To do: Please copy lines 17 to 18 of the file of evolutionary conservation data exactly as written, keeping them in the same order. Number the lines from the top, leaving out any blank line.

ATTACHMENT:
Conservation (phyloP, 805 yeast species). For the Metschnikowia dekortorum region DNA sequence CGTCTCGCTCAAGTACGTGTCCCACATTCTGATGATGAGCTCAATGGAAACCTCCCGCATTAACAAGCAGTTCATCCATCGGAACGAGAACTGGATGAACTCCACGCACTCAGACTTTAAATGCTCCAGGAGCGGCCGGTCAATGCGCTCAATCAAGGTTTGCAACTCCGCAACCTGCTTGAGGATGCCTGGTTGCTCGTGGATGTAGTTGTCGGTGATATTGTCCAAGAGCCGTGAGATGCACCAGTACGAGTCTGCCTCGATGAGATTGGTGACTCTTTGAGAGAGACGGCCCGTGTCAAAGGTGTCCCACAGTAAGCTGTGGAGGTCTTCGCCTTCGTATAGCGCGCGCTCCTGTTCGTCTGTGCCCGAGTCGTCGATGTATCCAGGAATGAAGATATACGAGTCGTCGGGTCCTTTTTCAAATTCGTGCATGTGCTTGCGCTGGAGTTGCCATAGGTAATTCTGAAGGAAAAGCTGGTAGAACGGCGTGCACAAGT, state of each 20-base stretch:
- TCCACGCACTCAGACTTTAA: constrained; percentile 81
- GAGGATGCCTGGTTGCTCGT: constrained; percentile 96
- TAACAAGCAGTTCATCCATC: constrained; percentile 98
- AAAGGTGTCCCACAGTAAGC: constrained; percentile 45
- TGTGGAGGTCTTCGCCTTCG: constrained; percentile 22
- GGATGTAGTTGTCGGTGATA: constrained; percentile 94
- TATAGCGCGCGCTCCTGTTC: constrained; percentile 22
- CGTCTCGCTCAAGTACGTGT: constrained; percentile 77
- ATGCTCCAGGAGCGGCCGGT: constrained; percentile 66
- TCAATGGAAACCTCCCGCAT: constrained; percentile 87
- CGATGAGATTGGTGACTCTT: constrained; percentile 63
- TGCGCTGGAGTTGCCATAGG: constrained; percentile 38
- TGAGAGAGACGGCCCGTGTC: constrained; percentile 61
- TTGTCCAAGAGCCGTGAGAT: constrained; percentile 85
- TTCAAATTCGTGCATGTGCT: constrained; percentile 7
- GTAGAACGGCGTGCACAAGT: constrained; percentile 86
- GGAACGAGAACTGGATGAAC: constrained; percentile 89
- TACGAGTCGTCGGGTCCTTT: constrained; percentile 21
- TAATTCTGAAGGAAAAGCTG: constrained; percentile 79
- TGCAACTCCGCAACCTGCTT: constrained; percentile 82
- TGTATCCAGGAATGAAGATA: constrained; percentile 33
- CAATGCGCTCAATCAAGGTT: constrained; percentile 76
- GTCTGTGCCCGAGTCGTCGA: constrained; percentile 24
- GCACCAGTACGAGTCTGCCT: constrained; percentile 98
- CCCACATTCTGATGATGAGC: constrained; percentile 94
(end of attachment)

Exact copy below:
- GTAGAACGGCGTGCACAAGT: constrained; percentile 86
- GGAACGAGAACTGGATGAAC: constrained; percentile 89